Alternate Kin Lane - Nothing Here Is Real (aka Fiction)

I Caught Myself Flickering in the Mirror Late Thursday Night

I spend a lot of time working late. 11:00 PM to 3:00 AM is prime coding time. Even after working a 10 hour day at my job, I am usually working 4-6 hours late into the night on any one of my side projects. Last week my girlfriend had bought a new mirror and put it by the bathroom door in our bedroom, perfectly placed to reflect myself back to me as a sat at my bedroom office desk. I regularly noticed myself out of the corner of my eye, but I hadn’t really given the mirror much thought. A couple of times I would stop and acknowledge how old and fat I am getting, but it was late into the night this last Thursday, as I approached 3:00 AM and was just about to hit save on some fresh code, I noticed a faint flicker in the mirror. I skipped a beat. My reflection had flickered, like the mirror was a television.

It freaked me out so much I moved the mirror. I think I slept an hour that night. I am guessing it was my eyes playing tricks on me after staying up so long staring at the screen. Or maybe it was the pot I smoked earlier that night. I’ve heard of people lacing weed. That would explain why it seemed so real to me. I could feel it. I could feel the flickering throughout my body, and in my head. It is like I have spent so much time online performing as a digital version of myself, that my digital self began flipping switches to turn on and off my physical self, instead of the other way around. I was still present, but the old physical representation of myself wasn’t carrying as much weight as it normally does. I felt like had given so much power to the online version of myself, that my physical body almost didn’t matter-—except that it does!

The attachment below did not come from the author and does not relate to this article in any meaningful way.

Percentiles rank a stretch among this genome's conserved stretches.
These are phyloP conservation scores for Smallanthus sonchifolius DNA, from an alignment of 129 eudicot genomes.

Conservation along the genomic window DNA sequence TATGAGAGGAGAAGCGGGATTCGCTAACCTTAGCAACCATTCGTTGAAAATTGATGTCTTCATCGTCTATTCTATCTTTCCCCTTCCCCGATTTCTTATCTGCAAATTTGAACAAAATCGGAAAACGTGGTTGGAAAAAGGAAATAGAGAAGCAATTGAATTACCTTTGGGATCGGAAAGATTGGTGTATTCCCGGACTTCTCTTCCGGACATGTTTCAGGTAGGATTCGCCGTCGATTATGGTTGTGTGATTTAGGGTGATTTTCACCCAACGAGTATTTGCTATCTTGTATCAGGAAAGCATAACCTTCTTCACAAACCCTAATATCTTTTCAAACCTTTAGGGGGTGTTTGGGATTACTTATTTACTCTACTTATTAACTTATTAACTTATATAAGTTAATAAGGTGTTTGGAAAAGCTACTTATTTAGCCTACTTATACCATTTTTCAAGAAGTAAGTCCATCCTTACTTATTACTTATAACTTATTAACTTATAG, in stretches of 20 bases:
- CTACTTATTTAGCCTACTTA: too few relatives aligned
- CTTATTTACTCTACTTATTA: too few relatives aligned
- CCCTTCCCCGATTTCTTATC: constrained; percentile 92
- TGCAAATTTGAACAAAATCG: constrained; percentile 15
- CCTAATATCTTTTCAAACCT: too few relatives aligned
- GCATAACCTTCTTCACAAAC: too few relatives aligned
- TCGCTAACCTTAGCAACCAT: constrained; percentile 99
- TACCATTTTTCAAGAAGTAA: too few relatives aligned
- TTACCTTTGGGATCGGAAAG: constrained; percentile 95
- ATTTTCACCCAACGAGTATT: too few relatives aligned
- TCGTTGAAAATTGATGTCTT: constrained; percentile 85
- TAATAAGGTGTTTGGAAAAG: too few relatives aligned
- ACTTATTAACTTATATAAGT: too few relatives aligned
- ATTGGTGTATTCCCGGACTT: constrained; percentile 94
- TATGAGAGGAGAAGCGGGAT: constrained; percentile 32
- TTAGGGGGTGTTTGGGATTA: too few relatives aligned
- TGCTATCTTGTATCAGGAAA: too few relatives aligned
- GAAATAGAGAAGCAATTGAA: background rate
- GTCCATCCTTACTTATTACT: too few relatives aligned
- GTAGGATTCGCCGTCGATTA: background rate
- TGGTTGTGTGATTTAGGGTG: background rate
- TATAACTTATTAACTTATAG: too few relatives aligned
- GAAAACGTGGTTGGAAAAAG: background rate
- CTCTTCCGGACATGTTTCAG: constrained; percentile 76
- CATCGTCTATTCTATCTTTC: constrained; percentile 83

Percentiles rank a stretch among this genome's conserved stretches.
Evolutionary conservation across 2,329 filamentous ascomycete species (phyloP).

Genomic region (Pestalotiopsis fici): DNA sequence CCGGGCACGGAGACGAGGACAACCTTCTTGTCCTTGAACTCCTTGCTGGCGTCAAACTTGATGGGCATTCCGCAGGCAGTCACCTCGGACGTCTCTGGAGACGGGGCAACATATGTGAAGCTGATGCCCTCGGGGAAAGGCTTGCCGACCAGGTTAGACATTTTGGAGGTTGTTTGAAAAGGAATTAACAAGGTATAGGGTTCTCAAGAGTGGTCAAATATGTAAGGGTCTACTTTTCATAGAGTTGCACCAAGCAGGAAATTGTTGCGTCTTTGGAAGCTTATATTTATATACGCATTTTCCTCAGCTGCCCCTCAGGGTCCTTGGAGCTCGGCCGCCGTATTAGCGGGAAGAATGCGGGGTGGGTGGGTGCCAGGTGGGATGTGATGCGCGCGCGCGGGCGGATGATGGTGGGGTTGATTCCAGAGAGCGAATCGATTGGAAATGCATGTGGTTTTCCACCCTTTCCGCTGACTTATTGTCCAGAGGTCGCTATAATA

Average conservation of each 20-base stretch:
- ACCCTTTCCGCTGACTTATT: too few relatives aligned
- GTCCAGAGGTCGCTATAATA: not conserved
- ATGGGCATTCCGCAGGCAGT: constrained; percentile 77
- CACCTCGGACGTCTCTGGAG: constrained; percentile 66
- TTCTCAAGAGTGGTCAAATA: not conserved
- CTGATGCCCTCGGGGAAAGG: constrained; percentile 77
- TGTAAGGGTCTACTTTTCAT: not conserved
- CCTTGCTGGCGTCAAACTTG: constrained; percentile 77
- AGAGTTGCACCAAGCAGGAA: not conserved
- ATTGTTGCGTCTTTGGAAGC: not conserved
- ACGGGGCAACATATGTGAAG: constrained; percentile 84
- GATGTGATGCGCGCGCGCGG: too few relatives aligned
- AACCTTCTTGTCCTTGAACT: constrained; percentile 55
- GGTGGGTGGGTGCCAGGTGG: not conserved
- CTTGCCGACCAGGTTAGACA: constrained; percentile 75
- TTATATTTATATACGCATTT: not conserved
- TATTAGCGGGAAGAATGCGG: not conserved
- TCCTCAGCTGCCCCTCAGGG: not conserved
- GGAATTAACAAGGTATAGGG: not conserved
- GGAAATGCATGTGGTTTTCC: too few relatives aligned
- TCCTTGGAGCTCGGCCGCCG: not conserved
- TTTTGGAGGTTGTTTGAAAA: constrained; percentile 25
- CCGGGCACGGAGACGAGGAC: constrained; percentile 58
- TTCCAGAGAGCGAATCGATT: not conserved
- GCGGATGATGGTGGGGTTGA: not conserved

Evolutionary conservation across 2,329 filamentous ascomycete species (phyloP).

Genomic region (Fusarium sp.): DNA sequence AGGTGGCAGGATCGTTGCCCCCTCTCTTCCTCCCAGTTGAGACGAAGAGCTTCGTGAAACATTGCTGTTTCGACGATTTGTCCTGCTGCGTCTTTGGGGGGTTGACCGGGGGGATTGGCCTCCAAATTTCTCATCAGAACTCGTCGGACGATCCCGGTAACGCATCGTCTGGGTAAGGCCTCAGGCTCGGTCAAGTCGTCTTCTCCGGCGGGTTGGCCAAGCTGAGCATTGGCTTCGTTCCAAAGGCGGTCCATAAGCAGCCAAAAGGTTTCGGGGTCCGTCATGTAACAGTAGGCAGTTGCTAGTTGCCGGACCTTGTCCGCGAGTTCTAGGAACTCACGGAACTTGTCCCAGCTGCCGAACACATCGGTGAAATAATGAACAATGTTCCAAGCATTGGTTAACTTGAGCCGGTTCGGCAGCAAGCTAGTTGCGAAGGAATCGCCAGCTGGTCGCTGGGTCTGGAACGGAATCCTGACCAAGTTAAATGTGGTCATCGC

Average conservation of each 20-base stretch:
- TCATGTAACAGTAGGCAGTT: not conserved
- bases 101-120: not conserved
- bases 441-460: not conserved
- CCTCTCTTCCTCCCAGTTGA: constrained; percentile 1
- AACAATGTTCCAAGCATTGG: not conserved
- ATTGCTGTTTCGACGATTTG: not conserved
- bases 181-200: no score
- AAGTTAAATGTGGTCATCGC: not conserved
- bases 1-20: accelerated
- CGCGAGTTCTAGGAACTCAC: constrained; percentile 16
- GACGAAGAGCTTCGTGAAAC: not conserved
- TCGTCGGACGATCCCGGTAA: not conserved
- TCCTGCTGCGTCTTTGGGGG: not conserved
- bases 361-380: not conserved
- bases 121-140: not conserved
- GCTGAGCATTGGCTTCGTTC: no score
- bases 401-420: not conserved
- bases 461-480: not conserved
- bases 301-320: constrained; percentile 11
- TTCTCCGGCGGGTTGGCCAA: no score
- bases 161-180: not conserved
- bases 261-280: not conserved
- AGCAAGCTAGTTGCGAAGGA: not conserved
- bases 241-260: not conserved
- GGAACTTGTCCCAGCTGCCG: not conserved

My girlfriend ended up moving the mirror into the bathroom, so it isn’t a problem anymore. I am a little afraid to see if the flickering is still happening. Since then I have experienced five more times where I felt the same way as I did that night, wrapping up marathon coding sessions, or just spending way too much time online watching videos, chatting, and scrolling through meaningless digital garbage. I feel it in my head first. A sort of digital migraine, where the gears start skipping a beat, and my brain feels like it’s getting electrical pulses from a long fried circuit board still trying to accomplish its binary tasks. I’m too afraid to put the mirror back in place and confirm my worst fears—-that I have spent so much time online that my physical self barely even matters anymore in this digital prison I have built for myself online.